Week 1
1.
The class format on a triweekly format consists
of:
Table 1: A Weekly Outline for
Circuit Lab
Weekly Schedule for Circuit Lab


Time

Monday

Outside of Class

Wednesday

Friday

Outside of Class

8:00
am

Quiz Discussions

Respond to comments

Lab

Finish blog entries
Comment on 2 blogs
Takehome
quiz


8:30
am

Lab intro


8:45
am

Lab


9:00
am

Blog Commenting


9:15
am


9:30
am

Blog Discussion


9:45
am

Wrap it up!

Wrap it up!

Quizzes (15) make up 45% of the class,
blogs (15) reports 30%, midterms (2) 10%, and the final exam (1) 15%
2.
Important safety rules:
 Do not work alone when working with energized electrical equipment.
 Make sure the power is off when assembling a circuit. Remember that capacitors store charges and are to be handled with caution even after the power source is removed from the circuit
 Never touch electrical equipment while standing on a wet or metal floor. In addition never touch electrical equipment with wet hands.
 When measuring data in live circuits be sure to put one hand behind the back to prevent current from flowing
 Wearing jewelry on your wrists or hands can be hazardous and it is advised to remove them or use added caution when wearing them.
 Never lunge or grasp at falling circuit components, whether they are live or not, circuit components have metal leads that could pierce your skin.
 Never touch two pieces of equipment at the same time. This completes loop and allows current to flow. To be safe never touch any aspect of the circuit with your bare hands, it could deliver a shock. In addition, some components release high levels of heat, which can cause burns.
 Ask the instructor before hooking up the circuit to power.
3.
Current is the lethal force that will kill you. Low levels of current
can be completely benign or cause a small tingly sensation; this is at level of
.001 amps to .01 amps. Current higher than .01 amps can cause the muscle
paralysis that forces the person being shocked to continue to hold onto the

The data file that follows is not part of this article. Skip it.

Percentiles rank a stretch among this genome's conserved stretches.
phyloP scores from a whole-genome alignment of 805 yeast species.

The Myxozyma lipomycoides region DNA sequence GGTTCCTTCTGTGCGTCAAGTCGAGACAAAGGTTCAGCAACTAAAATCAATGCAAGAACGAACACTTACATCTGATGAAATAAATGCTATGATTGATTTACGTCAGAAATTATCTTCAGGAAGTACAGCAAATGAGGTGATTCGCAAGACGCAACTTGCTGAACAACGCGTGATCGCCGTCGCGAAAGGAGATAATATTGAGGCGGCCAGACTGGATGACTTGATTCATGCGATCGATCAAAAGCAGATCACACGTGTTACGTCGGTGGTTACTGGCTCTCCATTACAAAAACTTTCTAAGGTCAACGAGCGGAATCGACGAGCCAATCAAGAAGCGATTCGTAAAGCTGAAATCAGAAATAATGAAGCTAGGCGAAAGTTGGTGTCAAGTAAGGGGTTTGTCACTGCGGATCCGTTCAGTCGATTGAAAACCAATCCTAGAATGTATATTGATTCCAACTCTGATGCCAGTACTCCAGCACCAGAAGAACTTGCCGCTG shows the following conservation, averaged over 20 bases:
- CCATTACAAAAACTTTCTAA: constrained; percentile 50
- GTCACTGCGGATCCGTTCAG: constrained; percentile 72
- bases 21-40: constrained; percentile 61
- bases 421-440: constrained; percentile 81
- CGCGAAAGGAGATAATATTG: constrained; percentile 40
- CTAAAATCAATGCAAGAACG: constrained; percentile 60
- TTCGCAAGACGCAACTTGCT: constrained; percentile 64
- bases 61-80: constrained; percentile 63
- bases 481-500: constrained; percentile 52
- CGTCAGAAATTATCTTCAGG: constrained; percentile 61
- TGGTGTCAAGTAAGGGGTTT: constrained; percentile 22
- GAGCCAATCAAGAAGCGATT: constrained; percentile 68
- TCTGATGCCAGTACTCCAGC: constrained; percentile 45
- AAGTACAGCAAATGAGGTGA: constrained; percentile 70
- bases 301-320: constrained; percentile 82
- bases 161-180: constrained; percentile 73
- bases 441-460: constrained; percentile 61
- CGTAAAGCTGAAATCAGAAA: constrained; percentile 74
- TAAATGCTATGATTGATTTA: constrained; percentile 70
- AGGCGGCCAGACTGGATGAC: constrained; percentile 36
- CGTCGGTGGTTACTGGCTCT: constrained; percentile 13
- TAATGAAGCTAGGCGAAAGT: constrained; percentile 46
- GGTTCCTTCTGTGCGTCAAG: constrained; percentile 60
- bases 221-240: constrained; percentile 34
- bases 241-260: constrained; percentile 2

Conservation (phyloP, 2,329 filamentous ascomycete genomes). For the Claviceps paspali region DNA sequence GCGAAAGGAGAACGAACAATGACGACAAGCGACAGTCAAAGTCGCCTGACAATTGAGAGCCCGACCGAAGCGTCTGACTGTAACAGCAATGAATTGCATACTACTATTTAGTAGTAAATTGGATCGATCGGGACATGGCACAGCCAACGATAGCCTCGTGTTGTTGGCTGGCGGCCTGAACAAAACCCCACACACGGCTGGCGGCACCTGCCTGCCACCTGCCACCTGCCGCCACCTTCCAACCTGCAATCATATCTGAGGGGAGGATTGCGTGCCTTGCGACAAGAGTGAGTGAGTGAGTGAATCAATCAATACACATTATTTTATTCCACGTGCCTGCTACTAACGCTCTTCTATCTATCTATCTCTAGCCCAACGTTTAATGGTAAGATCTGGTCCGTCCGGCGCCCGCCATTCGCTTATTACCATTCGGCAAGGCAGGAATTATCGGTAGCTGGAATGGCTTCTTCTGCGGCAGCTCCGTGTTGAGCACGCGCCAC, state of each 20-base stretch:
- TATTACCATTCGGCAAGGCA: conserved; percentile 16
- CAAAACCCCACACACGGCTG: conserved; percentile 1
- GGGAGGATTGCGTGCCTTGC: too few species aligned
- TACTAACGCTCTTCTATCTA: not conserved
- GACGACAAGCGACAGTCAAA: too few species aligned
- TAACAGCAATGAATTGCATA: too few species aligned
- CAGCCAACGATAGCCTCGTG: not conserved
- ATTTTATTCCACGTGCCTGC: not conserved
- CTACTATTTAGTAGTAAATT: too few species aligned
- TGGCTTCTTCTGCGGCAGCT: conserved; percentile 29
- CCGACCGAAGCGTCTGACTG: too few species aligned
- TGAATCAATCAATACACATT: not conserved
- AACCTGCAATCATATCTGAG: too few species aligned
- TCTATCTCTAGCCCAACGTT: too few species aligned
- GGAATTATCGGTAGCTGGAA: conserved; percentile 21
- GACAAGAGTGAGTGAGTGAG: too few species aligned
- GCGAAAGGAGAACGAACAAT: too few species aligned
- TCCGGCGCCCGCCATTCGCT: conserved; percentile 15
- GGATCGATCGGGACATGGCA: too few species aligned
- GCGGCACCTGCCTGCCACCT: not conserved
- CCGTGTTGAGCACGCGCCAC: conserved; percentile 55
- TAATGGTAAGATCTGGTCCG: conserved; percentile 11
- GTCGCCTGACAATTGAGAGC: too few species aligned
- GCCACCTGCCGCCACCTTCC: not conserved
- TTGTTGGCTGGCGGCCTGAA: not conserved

current source. This is dangerous because prolonged exposure can make breathing
difficult and painful shock. When current is .1 to .2 amps death occurs.
Interestingly enough current over .2 amps isn’t instantly lethal. There is
enough current to keep you alive. This is because the heart is in a clenched
state that doesn’t allow for ventricular fibrillation to occur, but the current
causes severe burns and causes you to stop breathing.
4. Link for video demonstration on how to read resistor color code (https://youtu.be/Sc0sTWF0eUI)
6. A chart proving that all of our resistors were in the tolerance range:
Resister Band Value (ohms)

Tolerance

Range (ohms)

Measured Value (ohms)

160 ohms

5% (0.05)

152 ohms168 ohms

158.31 ohms

1500 ohms

5% (0.05)

1425 ohms1575 ohms

1503.22 ohms

67 ohms

None this was 5 band and the 5^{th} band color was white so
there is no tolerance for this specific resister.

67 ohms (because it has no tolerance, its range can fluctuate up and
down, it’s fixed)

67 ohms

27.2 ohms

10%

24.48 ohms 29.92 ohm

27 ohms

20.1 ohms

10%

18.09 ohms  22.11 ohms

20 ohms

20.2 ohms

5%

19.19 ohms  21.21 ohms

20 ohms

25.2 ohms

10%

22.68 ohms  27.72 ohms

25.1 ohms

39.1 ohms

5%

37.145 ohms  41.055 ohms

39 ohms

2200 ohms

5%

2090 ohms  2310 ohms

2202 ohms

100 ohms

5%

95 ohms  105 ohms

101 ohms

7. When using a multimeter to measure the voltage and current two different techniques need to be used. When you are measuring the current you need to break the current loop and attach the multimeter where you broke the current loop. This is because the current needs to travel through the multimeter. When measuring the voltage across a resistor you touch each lead of the resistor with the multimeter. You do this to observe how much voltage a particular component is using.
8. The power supply will give you 2 different options of voltages. The first would be the fixed position all the way to the left. This position will give you a constant 5V, and no you cannot change the voltages of this position, it will always be 5V. The other option is 0.24V coming from both the A and B power supplies. Yes, you can change this voltage higher or lower depending on what voltage your looking for. Also applying current will help to get more voltage out of these 2 power supplies.
Picture of Group 10 measuring the voltage through a resistor 
10.
A table demonstrating how Ohm's Law can be used to find calculate the value of a resistor 
Picture showing the setup used to measure values for a particular resistor 
13. You could use this motor with a wheel attached to it to charge a capacitor. The wheel would have an LED attached to it which would spin with the DC motor. When the LED passes directly in front of a light sensor the current can be sent through and charge a capacitor which would then release the charge to push a ball.
The text was very easy to understand and read. The captions were also helpful.
ReplyDeleteI like your Rube Goldberg idea, reminds me of Looney Tunes.
ReplyDeleteGood RG idea. Best captioning. Great tables. Keep up the good work.
ReplyDelete